Australian actress Mia Wasikowska trained as a ballet dancer in her teens before switching careers. In 2010, she was the highest-grossing film star in the world after playing the lead in Tim Burton’s Alice in Wonderland and starring alongside Annette Bening and Julianne Moore in The Kids Are All Right. She has since starred in Jane Eyre opposite Michael Fassbender and as the writer Robyn Davidson in Tracks. Now she plays Judy in Judy and Punch, Mirrah Foulkes’s unruly, subversive, feminist take on the traditional puppet show.
How was it working on Judy and Punch?
It was a rough shoot. Low budget Australian filmmaking is full on. We had babies, dogs, horses, puppets — so many uncontrollable elements — but got through it. Melbourne weather is notoriously horrible and [meant] we were unable to drive down to the location — an artist’s estate. The cast and crew had to trudge down a very steep slope and we were stuck there for a couple of days.
What is the moral of Judy and Punch?
Judy gives a speech in which she says the witch might appear to be her today, but everybody lives in fear that tomorrow they might be perceived to be witches. It is a brilliant message that pinpoints the fearmongering happening here [in the UK] and in America.
Was it difficult to get Judy’s emotional reactions across with such an economical script and speedy plot?
It was hard to get the emotional content because the film jumps between humour and drama. But we thought it was very important for the dramatic moments to hit, to be a counterpoint to absurdity. We wanted to make the film a conflict for the audience — like the puppet show itself. You’re not sure whether to laugh or cry.
You’ve just turned 30 – do you feel like laughing or crying?
Weirdly, I feel better about turning 30 than I did approaching it. Twenty-eight was harder. I measure my life in terms of age; I envy people who don’t. For me it’s about asking, have I stopped long enough to choose to do what I’m doing?
Your career has been pretty nonstop since you gave up ballet. Why did you jump tracks?
I was desperate to be a ballet dancer. I was super in love with it but it became evident I’d never become a prima ballerina, I didn’t have the right body. It was devastating to realise that. It speaks of the toxicity within ballet — I was 14 and tiny. I remember one audition where they did not watch anyone dance, just checked our proportions and flexibility. I was heartbroken. I was probably a lovely dancer.
I first saw you in the HBO drama In Treatment playing a stressed teenage gymnast. You were brilliant and obviously knew how that gymnast felt.
In Treatment was my first job in America. Over the 10 years, I’ve been in the US, the people who made In Treatment — Rodrigo Garcia and Sarah Treem — have become milestone people in my life. Then came Alice [the Tim Burton film] — another turning point. The transition to Hollywood was difficult in having to let go of control of how I was perceived. It’s embarrassing to admit you care, but as a 20-year-old you do. Pimped out to a world of press, you can feel picked apart. Before, no-one knew me.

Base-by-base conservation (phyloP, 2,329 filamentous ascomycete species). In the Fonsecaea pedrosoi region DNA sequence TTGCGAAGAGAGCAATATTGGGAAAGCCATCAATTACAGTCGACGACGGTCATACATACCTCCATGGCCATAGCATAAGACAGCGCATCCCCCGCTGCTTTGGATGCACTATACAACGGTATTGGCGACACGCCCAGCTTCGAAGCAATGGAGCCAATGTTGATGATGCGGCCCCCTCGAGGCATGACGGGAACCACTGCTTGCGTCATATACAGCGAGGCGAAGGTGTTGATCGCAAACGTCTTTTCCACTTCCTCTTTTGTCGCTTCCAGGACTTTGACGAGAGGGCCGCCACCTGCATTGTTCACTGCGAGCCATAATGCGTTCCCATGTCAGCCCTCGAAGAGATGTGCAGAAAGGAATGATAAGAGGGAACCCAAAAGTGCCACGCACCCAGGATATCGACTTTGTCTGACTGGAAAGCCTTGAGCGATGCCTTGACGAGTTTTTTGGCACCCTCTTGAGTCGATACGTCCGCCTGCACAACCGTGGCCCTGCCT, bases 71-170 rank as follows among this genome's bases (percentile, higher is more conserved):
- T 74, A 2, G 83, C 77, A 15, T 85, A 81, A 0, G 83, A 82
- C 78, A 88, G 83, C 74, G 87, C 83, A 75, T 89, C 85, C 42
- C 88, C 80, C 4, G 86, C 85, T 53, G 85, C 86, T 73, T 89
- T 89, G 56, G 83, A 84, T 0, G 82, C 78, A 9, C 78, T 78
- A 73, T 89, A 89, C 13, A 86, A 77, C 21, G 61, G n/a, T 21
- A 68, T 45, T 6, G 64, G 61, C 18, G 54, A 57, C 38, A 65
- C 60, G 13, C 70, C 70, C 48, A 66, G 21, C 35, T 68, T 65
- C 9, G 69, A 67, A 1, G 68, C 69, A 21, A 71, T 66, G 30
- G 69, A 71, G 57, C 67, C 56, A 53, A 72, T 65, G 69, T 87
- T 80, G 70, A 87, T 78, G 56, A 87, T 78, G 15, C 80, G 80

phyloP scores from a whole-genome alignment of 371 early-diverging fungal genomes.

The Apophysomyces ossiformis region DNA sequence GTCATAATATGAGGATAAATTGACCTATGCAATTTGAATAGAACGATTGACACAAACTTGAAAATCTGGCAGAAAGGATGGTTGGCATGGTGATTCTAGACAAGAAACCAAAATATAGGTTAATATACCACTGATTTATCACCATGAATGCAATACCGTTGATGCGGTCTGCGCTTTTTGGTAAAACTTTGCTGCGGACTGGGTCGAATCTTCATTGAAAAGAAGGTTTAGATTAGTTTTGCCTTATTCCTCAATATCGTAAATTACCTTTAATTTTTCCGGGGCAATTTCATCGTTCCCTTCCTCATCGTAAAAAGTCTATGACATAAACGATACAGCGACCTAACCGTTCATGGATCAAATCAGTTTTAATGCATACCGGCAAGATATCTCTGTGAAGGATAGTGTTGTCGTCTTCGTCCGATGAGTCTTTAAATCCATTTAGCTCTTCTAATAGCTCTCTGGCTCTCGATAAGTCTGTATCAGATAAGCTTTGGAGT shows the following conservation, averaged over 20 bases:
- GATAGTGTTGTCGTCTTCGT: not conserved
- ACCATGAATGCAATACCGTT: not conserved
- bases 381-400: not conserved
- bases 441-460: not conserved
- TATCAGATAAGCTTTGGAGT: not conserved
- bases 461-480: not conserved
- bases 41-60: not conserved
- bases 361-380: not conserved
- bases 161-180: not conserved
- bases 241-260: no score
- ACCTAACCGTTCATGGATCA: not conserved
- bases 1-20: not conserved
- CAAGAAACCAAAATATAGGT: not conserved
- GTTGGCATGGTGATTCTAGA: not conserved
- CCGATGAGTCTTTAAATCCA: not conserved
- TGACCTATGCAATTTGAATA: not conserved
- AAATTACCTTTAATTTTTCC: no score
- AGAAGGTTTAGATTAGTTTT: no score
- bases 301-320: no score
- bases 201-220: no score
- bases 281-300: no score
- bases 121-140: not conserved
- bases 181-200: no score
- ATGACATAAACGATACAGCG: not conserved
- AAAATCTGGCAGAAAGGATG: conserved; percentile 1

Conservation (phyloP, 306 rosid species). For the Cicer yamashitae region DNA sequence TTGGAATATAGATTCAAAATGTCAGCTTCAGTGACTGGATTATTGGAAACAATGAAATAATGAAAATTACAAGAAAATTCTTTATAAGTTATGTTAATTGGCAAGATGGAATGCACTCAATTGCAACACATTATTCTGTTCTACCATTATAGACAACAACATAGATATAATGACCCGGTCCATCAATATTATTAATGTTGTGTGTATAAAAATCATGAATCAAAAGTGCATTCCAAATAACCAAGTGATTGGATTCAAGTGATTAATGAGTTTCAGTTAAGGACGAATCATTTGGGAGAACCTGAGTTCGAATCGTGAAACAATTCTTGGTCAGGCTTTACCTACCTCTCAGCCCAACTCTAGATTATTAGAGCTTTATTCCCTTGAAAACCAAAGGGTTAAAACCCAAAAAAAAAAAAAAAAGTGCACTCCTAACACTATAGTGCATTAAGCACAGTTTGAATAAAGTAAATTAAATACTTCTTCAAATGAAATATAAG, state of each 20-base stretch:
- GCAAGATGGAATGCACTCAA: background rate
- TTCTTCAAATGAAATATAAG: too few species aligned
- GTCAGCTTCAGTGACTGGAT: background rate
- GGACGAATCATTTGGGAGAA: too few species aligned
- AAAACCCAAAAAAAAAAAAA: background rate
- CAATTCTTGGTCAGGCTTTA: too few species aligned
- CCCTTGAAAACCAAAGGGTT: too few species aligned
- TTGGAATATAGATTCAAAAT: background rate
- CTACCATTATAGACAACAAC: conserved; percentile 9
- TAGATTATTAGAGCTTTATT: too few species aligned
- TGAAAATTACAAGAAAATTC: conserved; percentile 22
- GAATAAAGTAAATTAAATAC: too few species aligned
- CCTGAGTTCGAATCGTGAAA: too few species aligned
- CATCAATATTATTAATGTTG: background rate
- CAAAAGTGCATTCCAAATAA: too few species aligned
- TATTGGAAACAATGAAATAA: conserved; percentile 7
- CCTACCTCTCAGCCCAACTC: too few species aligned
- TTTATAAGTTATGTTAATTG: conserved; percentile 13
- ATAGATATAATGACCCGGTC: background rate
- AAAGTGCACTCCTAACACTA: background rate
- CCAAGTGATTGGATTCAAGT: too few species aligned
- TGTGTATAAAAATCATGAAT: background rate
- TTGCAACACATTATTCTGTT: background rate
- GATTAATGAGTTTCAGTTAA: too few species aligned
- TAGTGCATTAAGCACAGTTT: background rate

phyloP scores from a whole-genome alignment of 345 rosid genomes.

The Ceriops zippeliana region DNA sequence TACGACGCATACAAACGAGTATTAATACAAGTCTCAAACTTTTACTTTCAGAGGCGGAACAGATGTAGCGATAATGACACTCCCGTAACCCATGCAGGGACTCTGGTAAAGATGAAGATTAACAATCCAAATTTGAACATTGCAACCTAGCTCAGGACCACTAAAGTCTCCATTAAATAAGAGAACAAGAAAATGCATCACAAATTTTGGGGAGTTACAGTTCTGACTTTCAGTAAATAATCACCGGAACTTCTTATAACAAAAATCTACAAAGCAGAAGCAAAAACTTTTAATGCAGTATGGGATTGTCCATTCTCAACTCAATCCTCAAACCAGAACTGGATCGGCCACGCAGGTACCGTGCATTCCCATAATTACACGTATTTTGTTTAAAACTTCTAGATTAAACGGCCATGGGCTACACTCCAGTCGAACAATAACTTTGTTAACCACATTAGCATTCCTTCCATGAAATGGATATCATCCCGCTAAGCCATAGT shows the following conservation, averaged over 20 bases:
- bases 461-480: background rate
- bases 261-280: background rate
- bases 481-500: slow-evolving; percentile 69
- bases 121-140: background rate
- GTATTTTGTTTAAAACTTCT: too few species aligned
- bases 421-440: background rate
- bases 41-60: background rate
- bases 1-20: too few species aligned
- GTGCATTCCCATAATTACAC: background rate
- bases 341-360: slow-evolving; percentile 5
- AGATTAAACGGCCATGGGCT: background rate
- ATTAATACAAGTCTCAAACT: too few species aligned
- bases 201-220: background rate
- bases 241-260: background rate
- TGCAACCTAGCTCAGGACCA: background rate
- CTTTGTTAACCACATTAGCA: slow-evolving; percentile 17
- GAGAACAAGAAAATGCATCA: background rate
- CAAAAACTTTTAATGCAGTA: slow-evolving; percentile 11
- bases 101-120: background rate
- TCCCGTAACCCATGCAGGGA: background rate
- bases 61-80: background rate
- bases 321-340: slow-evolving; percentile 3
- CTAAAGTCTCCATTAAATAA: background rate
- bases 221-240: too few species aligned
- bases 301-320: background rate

How Australian do you feel when not in Australia?
I staunchly stay in Australia and love being there but I’m not a patriot. My mum is Polish and I have seen her struggle, seen the negative side to our culture in terms of bigotry. She gave me empathy for people outside classic Aussie culture — I especially feel empathy towards our Indigenous culture whom we’ve displaced and continue to undervalue and disempower.
Do you get homesick?
I do. I’ve an underlying anxiety when overseas because I can’t swim home. I want to be on the same land as everyone I love. I particularly miss the floral smell of Sydney in spring.
Your parents are photographers… Have you inherited their visual sense?
I have been obsessed with photography and taken photos from the perspective of an actor on set. Filming Jane Eyre, they even sewed a secret pocket into the bustle of my skirt for my camera.
What advice would you give an actor starting out?
If you really, really love it — keep going for sure. But my perspective on ambition, determination and pushing has changed in the past couple of years. I’ve done this job for 10 years all over the world. It’s a bit of a cliché but, after a while, it leaves you feeling hollow. I’m looking forward to being back in Sydney. I feel more of a pull to be in my own community where I can have consistency and friends because, although acting is a really awesome job, the perception is different from the reality. Unless you are able to work with the same people again, it is really lonely and a lot of upheaval.
What is freedom?
Knowing you have choices, never feeling beholden to any person, place or thing. Knowing who you are. It’s a big conflict to slow things down or not take work because most of the time you’re being told how lucky you are, how brilliant it is, how cool that you get to travel. You feel so terrible thinking, actually, I hate it.
Of all the characters you have played, which comes closest to you?
I’m going to subvert this question: none of them. Yet there is an element I identify with in all of them. I think it’s fine to hate your characters –— if they’re total a-------s.
You have done some directing?
I directed a short film about a little boy with nervous tics from The Turning by Tim Winton, who is brilliant. It was such fun, so much better than acting. It was wonderful to be able to create a world. I’d love to do more directing.
What do you find relaxing?
Gardening. I’m really anxious right now because I’m not sure if my housemates are watering my veggies — tomatoes, cucumbers, pumpkins, zucchini, spinach, radishes… And there is my dog. I wrangled my brother into sharing a dog with me — in Sydney. His name is June. June — let me just put it out there — was originally a boy’s name. He’s big and fluffy and gorgeous and I can’t wait to get back to him.
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